Collaboration Fights Trafficking
“I never thought human trafficking was happening here.”
At Call to Freedom, we hear those words nearly every day. They were voiced most recently at the Law Enforcement Coordinating Committee (LECC)’s annual conference in early November.
The event brings together men and women serving all facets of law enforcement —from local police departments and the Bureau of Indian Affairs to the FBI to the Department of Homeland Security and the division of criminal prosecution — with the purpose of fostering cooperation across entities.
Call to Freedom’s Becky Rasmussen teamed up with representatives from the U. S. Attorney’s Office and Sioux Falls Police Department’s Street Crimes Unit to present on human trafficking in South Dakota.
Rasmussen underscored the importance of working together in her remarks. “Human trafficking is happening here, and because it is, fighting it must be a collaborative effort,” she told the crowd. “We’re honored to work alongside you.”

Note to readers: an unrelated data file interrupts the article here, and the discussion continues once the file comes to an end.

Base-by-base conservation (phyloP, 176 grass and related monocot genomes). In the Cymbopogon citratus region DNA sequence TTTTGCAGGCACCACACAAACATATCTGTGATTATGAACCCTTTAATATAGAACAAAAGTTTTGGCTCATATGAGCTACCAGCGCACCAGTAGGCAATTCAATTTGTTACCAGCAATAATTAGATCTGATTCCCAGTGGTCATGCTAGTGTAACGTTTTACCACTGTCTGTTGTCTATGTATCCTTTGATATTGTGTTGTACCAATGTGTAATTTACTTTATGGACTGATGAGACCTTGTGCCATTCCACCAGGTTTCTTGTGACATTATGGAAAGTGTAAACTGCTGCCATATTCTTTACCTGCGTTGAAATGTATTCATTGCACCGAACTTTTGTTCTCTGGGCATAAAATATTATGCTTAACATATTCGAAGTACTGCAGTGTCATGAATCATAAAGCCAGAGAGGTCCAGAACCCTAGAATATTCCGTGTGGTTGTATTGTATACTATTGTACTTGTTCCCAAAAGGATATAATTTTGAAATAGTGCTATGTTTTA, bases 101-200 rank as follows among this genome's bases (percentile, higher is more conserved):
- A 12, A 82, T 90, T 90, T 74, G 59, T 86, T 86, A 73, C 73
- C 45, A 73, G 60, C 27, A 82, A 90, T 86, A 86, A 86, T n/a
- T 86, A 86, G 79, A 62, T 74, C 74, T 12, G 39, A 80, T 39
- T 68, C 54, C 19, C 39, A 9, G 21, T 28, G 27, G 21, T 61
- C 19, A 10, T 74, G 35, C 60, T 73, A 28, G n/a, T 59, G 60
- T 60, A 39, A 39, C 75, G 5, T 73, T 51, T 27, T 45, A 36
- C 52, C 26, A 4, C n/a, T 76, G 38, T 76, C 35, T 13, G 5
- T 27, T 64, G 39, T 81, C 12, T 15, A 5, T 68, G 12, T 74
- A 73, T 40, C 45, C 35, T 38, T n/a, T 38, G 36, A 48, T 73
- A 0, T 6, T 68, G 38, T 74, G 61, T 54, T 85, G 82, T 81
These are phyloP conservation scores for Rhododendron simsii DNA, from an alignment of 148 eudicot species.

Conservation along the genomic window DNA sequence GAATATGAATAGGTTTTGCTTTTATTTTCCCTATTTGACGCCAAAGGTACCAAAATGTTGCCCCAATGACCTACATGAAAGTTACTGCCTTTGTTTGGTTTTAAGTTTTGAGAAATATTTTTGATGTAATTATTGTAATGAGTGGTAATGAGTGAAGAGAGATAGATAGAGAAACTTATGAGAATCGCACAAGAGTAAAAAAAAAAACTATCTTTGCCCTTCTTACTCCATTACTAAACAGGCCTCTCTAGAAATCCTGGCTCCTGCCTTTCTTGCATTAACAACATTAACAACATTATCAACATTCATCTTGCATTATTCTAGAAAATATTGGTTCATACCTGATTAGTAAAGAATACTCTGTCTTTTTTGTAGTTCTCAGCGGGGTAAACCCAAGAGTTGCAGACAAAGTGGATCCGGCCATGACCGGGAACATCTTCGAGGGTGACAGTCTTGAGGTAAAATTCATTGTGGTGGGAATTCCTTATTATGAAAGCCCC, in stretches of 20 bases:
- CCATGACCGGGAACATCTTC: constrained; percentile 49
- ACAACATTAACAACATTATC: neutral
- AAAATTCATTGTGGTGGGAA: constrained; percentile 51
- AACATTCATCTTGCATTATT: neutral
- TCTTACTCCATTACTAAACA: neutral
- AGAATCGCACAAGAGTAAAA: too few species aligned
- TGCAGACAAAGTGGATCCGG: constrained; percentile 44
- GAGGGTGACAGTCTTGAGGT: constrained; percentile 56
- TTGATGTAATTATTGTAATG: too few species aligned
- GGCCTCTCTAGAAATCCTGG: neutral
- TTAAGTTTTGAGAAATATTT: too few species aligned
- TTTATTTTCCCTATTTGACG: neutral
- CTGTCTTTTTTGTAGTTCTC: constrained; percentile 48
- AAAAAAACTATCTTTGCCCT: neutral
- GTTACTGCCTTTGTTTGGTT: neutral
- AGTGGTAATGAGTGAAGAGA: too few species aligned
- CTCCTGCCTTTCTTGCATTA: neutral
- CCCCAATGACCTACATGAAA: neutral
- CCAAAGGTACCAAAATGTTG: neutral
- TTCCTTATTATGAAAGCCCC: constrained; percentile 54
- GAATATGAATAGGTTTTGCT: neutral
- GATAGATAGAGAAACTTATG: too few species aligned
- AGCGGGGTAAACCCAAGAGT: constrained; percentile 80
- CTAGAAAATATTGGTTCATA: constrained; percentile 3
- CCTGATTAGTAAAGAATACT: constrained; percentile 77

CTF’s emphasis on collaboration has led not only to its inclusion at events like the LECC, but is also garnering national attention from Shared Hope International, an organization dedicated to eradicating sex trafficking in the U.S. and beyond. Shared Hope grades each state annually on its ability to identify and serve victims of sexual exploitation. South Dakota currently earns a D.
Bleak as that seems, it’s a sign of progress. Not long ago South Dakota was receiving an F grade, but thanks to the joint effort of state Senator Jack Kolbeck and Representative Tom Holmes, the State’s and District Attorney’s offices, and technical assistance from Shared Hope, CTF successfully led the charge to pass three laws that prevent the criminalization of minors who have been trafficked and to increase penalties for buyers.
Call to Freedom was one of three organizations honored by Shared Hope for its grassroots effort. Read their coverage here.
Wrapping up her comments at the LECC annual meeting, Rasmussen points out to the crowd that collaboration begins with everyday citizens. “In many cases, it was a bystander who reported something that didn’t seem right. Those tips can ultimately identify a victim and save a life.”